John 12:32 And I, if I be lifted up from the earth, will draw all men to me.

and bring.

Hosea 2:3 Lest I strip her naked, and set her as in the day that she was born, …

Jeremiah 2:2 Go and cry in the ears of Jerusalem, saying, Thus said the LORD; …

Ezekiel 20:10,35,36 Why I caused them to go forth out of the land of Egypt, and brought …

Revelation 12:6,14 And the woman fled into the wilderness, where she has a place prepared of God…

and speak.

Isaiah 35:3,4 Strengthen you the weak hands, and confirm the feeble knees…

Isaiah 40:1,2 Comfort you, comfort you my people, said your God…

Isaiah 49:13-26 Sing, O heavens; and be joyful, O earth; and break forth into singing, …

Isaiah 51:3-23 For the LORD shall comfort Zion: he will comfort all her waste places; …

Jeremiah 3:12-24 Go and proclaim these words toward the north, and say, Return, you …

Jeremiah 30:18-22 Thus said the LORD; Behold, I will bring again the captivity of Jacob's …

Jeremiah 31:1-37 At the same time, said the LORD, will I be the God of all the families …

Jeremiah 32:36-41 And now therefore thus said the LORD, the God of Israel, concerning …

Jeremiah 33:6-26 Behold, I will bring it health and cure, and I will cure them, and …

Ezekiel 34:22-31 Therefore will I save my flock, and they shall no more be a prey; …

Ezekiel 36:8-15 But you, O mountains of Israel, you shall shoot forth your branches, …

Ezekiel 37:11-28 Then he said to me, Son of man, these bones are the whole house of …

Ezekiel 39:25-29 Therefore thus said the Lord GOD; Now will I bring again the captivity …

Amos 9:11-15 In that day will I raise up the tabernacle of David that is fallen, …

Micah 7:14-20 Feed your people with your rod, the flock of your heritage, which …

Zephaniah 3:9-20 For then will I turn to the people a pure language, that they may …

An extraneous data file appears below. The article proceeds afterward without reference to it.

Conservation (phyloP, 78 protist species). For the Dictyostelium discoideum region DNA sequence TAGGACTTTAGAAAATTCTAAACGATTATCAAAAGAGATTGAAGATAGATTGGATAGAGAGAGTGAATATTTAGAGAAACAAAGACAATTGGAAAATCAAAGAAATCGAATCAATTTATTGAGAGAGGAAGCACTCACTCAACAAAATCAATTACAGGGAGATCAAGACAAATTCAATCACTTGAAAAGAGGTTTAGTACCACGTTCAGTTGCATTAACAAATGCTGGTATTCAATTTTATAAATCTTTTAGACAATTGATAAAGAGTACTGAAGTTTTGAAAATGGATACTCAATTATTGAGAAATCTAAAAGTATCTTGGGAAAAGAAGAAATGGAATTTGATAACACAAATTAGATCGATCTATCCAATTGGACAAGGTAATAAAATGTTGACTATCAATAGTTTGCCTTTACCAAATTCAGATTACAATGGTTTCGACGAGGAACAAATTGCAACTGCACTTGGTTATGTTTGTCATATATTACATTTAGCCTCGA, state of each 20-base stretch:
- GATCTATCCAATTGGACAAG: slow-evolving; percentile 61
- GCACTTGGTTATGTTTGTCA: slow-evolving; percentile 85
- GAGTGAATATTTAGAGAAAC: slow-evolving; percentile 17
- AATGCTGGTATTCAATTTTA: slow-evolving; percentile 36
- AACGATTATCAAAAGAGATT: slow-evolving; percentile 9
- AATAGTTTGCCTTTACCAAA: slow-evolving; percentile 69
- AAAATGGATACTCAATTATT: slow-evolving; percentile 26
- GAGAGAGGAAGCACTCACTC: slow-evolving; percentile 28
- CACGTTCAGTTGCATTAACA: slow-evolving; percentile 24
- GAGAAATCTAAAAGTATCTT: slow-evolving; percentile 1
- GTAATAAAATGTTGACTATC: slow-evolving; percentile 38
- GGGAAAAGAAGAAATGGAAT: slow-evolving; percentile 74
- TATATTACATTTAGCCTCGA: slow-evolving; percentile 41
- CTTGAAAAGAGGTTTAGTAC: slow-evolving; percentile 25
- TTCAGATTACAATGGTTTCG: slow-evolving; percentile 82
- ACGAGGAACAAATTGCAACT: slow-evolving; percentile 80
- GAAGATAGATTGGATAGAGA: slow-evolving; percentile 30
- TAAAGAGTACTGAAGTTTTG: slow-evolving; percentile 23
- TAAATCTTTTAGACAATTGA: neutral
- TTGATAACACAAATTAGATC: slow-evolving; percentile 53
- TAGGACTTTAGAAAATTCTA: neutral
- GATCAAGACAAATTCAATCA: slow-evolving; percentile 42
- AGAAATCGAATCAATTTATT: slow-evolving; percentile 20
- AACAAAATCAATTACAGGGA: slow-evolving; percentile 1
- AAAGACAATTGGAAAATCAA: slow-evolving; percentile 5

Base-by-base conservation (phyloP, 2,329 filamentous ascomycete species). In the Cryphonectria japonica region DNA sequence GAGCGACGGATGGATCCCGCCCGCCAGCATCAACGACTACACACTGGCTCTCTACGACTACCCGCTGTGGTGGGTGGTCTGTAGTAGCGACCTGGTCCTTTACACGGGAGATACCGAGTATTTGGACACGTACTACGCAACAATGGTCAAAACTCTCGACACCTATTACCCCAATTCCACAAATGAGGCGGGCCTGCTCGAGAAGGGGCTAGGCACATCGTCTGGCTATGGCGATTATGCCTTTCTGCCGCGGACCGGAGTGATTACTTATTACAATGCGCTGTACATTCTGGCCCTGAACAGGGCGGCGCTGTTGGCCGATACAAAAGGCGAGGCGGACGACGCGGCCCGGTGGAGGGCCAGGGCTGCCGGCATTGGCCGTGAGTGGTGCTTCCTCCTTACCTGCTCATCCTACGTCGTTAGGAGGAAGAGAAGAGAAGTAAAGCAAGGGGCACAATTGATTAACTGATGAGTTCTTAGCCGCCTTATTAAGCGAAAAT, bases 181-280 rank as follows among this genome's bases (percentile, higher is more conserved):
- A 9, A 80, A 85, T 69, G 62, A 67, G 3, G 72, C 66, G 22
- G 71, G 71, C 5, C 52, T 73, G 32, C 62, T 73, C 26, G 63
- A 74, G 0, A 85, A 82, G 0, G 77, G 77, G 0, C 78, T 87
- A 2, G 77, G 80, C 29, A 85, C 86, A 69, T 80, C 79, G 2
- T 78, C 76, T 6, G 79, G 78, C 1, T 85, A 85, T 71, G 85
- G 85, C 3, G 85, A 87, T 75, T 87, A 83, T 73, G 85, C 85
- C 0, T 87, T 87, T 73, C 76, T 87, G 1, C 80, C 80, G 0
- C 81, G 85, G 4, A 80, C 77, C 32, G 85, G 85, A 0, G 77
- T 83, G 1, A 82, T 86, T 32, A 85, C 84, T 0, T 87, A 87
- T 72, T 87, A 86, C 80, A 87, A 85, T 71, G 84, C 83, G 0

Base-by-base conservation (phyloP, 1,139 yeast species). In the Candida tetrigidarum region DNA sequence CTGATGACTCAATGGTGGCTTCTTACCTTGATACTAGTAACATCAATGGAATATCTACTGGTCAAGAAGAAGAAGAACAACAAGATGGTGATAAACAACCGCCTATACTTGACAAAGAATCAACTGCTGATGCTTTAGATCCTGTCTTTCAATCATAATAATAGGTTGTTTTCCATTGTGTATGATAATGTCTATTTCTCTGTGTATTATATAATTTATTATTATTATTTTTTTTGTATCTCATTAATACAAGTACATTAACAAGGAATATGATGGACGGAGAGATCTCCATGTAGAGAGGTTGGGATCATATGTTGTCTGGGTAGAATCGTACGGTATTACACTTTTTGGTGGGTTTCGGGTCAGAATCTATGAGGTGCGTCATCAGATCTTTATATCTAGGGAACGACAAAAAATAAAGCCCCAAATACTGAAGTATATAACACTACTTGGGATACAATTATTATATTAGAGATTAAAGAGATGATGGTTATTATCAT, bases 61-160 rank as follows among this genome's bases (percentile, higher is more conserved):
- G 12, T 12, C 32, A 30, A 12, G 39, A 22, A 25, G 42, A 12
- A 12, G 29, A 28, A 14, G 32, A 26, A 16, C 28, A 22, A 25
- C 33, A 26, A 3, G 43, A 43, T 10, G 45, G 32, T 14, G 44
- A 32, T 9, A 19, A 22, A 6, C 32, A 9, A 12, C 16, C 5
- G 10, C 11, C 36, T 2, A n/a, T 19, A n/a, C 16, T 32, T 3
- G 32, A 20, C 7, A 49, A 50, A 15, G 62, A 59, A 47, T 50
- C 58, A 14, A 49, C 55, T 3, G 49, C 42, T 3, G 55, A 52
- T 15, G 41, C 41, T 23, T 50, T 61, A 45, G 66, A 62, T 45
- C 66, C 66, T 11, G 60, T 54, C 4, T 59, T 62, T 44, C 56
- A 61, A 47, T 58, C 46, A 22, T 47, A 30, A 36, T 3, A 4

Zechariah 1:12-17 Then the angel of the LORD answered and said, O LORD of hosts, how …

Zechariah 8:19-23 Thus said the LORD of hosts; The fast of the fourth month, and the …

Romans 11:26,27 And so all Israel shall be saved: as it is written, There shall come …

comfortably. or, friendly. Heb. to her heart.

Genesis 34:3 And his soul joined to Dinah the daughter of Jacob, and he loved …

(14) Therefore.--This word does not make God's gentle treatment a consequence of the sin of Israel. Some prefer to render by nevertheless, but the Hebrew word lakh?n is sometimes used in making strong transitions, linked, it is true, with what precedes, but not as an inference. (Comp. Isaiah 10:24.) Grace transforms her suffering into discipline. The exile in Babylon shall be a repetition of the experiences of the wilderness in which she was first espoused to Jehovah. There will I speak to her heart; i.e., comfortingly, lovingly.

Verse 14. - Therefore, behold, I will allure her, and bring her into the wilderness, and speak comfortably unto her. As in vers. 2-5 we have an exposure of Israel's sin, and in vers. 6-13 an enumeration of her sufferings by penal inflictions; so vers. 14-23 contain a touching exhibition of Divine succor and support. The transition is abrupt. Vers. 14-17 exhibit the gradual change wrought in Israel through the progressive means of improvement employed by Jehovah. Israel's future is here reflected in the mirror of her past history. The events of that history are elegantly employed to represent as by type or symbol the mercies in store for Israel, wayward and rebellious though she had proved herself to be. Laken (from le causal, and ken, so, equivalent to "because it is so") at the beginning of this verse (14) is rendered by some,

(1) "but" or "yet;" but its natural signification is

(2) "therefore."

It is like the Greek οϋν (from ω΅ν, Ionic ἔων, neuter ἐόν, contracted οϋν); it being so, therefore, and similar to the Latin phrase, quae cum ita slut, "therefore" implies because Israel can only be turned from her foolish idolatry by the penal measures named. Aben Ezra also understands it here, as elsewhere, in its literal sense; thus: "After she [the unchaste wife representative of Israel] shall know that all this evil has come upon her because that she had forgotten me, and had not known at the beginning that I dealt kindly with her; and when she will say, 'Yet will I go and return to my former husband;' then will I allure her with words." פתה is from the root פת cognate with the Arabic in the sense of "dividing," "being open," "standing open;" thence it signifies "to be susceptible of outward impressions," "allow access and entrance;" in Piel, "to make one open.... be susceptible or inclined," "induce by words." The word laken, "therefore," has somewhat puzzled commentators, because the connection between the judgments threatened in the preceding verses and the mercies proffered in what follows is not to a superficial view at once apparent. Yet it is mercy and truth meeting together, righteousness and peace kissing each other. It is